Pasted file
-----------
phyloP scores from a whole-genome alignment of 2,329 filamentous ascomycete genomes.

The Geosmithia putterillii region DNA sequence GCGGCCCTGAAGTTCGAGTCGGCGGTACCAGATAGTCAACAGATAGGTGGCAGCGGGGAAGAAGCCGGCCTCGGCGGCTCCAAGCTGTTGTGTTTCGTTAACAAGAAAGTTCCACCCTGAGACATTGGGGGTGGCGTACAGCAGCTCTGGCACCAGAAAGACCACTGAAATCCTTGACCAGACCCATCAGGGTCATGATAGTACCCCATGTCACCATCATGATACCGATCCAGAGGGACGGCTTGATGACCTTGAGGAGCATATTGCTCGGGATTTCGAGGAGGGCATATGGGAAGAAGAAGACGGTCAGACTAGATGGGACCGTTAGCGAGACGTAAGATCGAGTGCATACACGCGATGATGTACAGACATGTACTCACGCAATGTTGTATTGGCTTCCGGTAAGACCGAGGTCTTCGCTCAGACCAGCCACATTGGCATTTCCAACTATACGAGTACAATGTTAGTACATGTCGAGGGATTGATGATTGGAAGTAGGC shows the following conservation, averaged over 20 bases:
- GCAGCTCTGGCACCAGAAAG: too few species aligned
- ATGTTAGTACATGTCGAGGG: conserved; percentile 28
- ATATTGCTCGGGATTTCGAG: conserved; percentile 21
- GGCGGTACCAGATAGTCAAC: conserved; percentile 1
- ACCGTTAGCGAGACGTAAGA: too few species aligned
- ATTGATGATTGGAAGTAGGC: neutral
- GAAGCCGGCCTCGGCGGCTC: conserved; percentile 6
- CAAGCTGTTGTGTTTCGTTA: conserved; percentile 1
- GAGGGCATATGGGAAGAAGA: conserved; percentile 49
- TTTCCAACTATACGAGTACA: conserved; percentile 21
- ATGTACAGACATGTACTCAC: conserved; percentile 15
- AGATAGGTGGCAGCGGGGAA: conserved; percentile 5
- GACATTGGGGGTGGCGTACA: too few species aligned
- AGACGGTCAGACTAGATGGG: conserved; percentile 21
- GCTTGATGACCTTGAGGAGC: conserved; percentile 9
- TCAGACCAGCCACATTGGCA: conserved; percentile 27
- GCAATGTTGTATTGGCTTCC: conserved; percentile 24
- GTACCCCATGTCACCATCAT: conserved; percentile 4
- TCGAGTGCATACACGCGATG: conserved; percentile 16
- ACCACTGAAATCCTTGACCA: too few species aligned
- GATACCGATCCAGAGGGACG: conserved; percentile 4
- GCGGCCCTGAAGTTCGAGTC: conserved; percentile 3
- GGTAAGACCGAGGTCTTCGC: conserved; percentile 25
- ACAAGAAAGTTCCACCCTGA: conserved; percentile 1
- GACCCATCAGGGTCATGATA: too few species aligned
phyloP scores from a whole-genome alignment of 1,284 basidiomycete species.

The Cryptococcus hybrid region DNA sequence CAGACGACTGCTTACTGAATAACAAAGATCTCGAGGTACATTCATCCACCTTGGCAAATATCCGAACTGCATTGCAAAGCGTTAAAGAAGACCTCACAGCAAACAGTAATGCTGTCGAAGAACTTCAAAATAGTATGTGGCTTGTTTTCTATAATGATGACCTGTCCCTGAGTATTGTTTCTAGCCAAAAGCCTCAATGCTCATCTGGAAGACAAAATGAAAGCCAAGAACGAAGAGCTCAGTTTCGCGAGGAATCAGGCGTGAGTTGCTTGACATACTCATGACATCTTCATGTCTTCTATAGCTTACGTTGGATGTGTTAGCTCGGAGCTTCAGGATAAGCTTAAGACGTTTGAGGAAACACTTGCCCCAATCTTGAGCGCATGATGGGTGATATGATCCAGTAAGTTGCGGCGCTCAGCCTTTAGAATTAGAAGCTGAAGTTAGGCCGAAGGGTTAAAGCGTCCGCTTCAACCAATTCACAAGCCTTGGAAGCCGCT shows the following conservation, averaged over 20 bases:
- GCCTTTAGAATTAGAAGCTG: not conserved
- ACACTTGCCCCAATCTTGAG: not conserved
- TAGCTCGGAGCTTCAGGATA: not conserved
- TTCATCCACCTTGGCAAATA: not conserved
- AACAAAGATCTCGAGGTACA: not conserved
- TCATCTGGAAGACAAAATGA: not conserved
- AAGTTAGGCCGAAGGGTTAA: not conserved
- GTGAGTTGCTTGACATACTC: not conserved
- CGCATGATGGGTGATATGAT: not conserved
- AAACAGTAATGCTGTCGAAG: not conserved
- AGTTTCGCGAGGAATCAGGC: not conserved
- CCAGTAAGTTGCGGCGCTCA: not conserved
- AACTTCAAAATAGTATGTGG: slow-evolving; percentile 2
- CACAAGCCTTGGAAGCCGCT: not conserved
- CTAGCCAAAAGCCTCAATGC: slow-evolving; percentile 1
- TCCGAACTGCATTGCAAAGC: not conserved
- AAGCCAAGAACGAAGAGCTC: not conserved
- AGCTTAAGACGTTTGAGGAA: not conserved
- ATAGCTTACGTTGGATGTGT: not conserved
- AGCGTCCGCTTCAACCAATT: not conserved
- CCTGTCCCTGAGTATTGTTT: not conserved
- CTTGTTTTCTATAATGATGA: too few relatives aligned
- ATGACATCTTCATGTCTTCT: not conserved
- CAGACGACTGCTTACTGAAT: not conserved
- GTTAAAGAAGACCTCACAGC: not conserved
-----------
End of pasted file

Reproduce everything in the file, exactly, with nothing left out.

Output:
phyloP scores from a whole-genome alignment of 2,329 filamentous ascomycete genomes.

The Geosmithia putterillii region DNA sequence GCGGCCCTGAAGTTCGAGTCGGCGGTACCAGATAGTCAACAGATAGGTGGCAGCGGGGAAGAAGCCGGCCTCGGCGGCTCCAAGCTGTTGTGTTTCGTTAACAAGAAAGTTCCACCCTGAGACATTGGGGGTGGCGTACAGCAGCTCTGGCACCAGAAAGACCACTGAAATCCTTGACCAGACCCATCAGGGTCATGATAGTACCCCATGTCACCATCATGATACCGATCCAGAGGGACGGCTTGATGACCTTGAGGAGCATATTGCTCGGGATTTCGAGGAGGGCATATGGGAAGAAGAAGACGGTCAGACTAGATGGGACCGTTAGCGAGACGTAAGATCGAGTGCATACACGCGATGATGTACAGACATGTACTCACGCAATGTTGTATTGGCTTCCGGTAAGACCGAGGTCTTCGCTCAGACCAGCCACATTGGCATTTCCAACTATACGAGTACAATGTTAGTACATGTCGAGGGATTGATGATTGGAAGTAGGC shows the following conservation, averaged over 20 bases:
- GCAGCTCTGGCACCAGAAAG: too few species aligned
- ATGTTAGTACATGTCGAGGG: conserved; percentile 28
- ATATTGCTCGGGATTTCGAG: conserved; percentile 21
- GGCGGTACCAGATAGTCAAC: conserved; percentile 1
- ACCGTTAGCGAGACGTAAGA: too few species aligned
- ATTGATGATTGGAAGTAGGC: neutral
- GAAGCCGGCCTCGGCGGCTC: conserved; percentile 6
- CAAGCTGTTGTGTTTCGTTA: conserved; percentile 1
- GAGGGCATATGGGAAGAAGA: conserved; percentile 49
- TTTCCAACTATACGAGTACA: conserved; percentile 21
- ATGTACAGACATGTACTCAC: conserved; percentile 15
- AGATAGGTGGCAGCGGGGAA: conserved; percentile 5
- GACATTGGGGGTGGCGTACA: too few species aligned
- AGACGGTCAGACTAGATGGG: conserved; percentile 21
- GCTTGATGACCTTGAGGAGC: conserved; percentile 9
- TCAGACCAGCCACATTGGCA: conserved; percentile 27
- GCAATGTTGTATTGGCTTCC: conserved; percentile 24
- GTACCCCATGTCACCATCAT: conserved; percentile 4
- TCGAGTGCATACACGCGATG: conserved; percentile 16
- ACCACTGAAATCCTTGACCA: too few species aligned
- GATACCGATCCAGAGGGACG: conserved; percentile 4
- GCGGCCCTGAAGTTCGAGTC: conserved; percentile 3
- GGTAAGACCGAGGTCTTCGC: conserved; percentile 25
- ACAAGAAAGTTCCACCCTGA: conserved; percentile 1
- GACCCATCAGGGTCATGATA: too few species aligned
phyloP scores from a whole-genome alignment of 1,284 basidiomycete species.

The Cryptococcus hybrid region DNA sequence CAGACGACTGCTTACTGAATAACAAAGATCTCGAGGTACATTCATCCACCTTGGCAAATATCCGAACTGCATTGCAAAGCGTTAAAGAAGACCTCACAGCAAACAGTAATGCTGTCGAAGAACTTCAAAATAGTATGTGGCTTGTTTTCTATAATGATGACCTGTCCCTGAGTATTGTTTCTAGCCAAAAGCCTCAATGCTCATCTGGAAGACAAAATGAAAGCCAAGAACGAAGAGCTCAGTTTCGCGAGGAATCAGGCGTGAGTTGCTTGACATACTCATGACATCTTCATGTCTTCTATAGCTTACGTTGGATGTGTTAGCTCGGAGCTTCAGGATAAGCTTAAGACGTTTGAGGAAACACTTGCCCCAATCTTGAGCGCATGATGGGTGATATGATCCAGTAAGTTGCGGCGCTCAGCCTTTAGAATTAGAAGCTGAAGTTAGGCCGAAGGGTTAAAGCGTCCGCTTCAACCAATTCACAAGCCTTGGAAGCCGCT shows the following conservation, averaged over 20 bases:
- GCCTTTAGAATTAGAAGCTG: not conserved
- ACACTTGCCCCAATCTTGAG: not conserved
- TAGCTCGGAGCTTCAGGATA: not conserved
- TTCATCCACCTTGGCAAATA: not conserved
- AACAAAGATCTCGAGGTACA: not conserved
- TCATCTGGAAGACAAAATGA: not conserved
- AAGTTAGGCCGAAGGGTTAA: not conserved
- GTGAGTTGCTTGACATACTC: not conserved
- CGCATGATGGGTGATATGAT: not conserved
- AAACAGTAATGCTGTCGAAG: not conserved
- AGTTTCGCGAGGAATCAGGC: not conserved
- CCAGTAAGTTGCGGCGCTCA: not conserved
- AACTTCAAAATAGTATGTGG: slow-evolving; percentile 2
- CACAAGCCTTGGAAGCCGCT: not conserved
- CTAGCCAAAAGCCTCAATGC: slow-evolving; percentile 1
- TCCGAACTGCATTGCAAAGC: not conserved
- AAGCCAAGAACGAAGAGCTC: not conserved
- AGCTTAAGACGTTTGAGGAA: not conserved
- ATAGCTTACGTTGGATGTGT: not conserved
- AGCGTCCGCTTCAACCAATT: not conserved
- CCTGTCCCTGAGTATTGTTT: not conserved
- CTTGTTTTCTATAATGATGA: too few relatives aligned
- ATGACATCTTCATGTCTTCT: not conserved
- CAGACGACTGCTTACTGAAT: not conserved
- GTTAAAGAAGACCTCACAGC: not conserved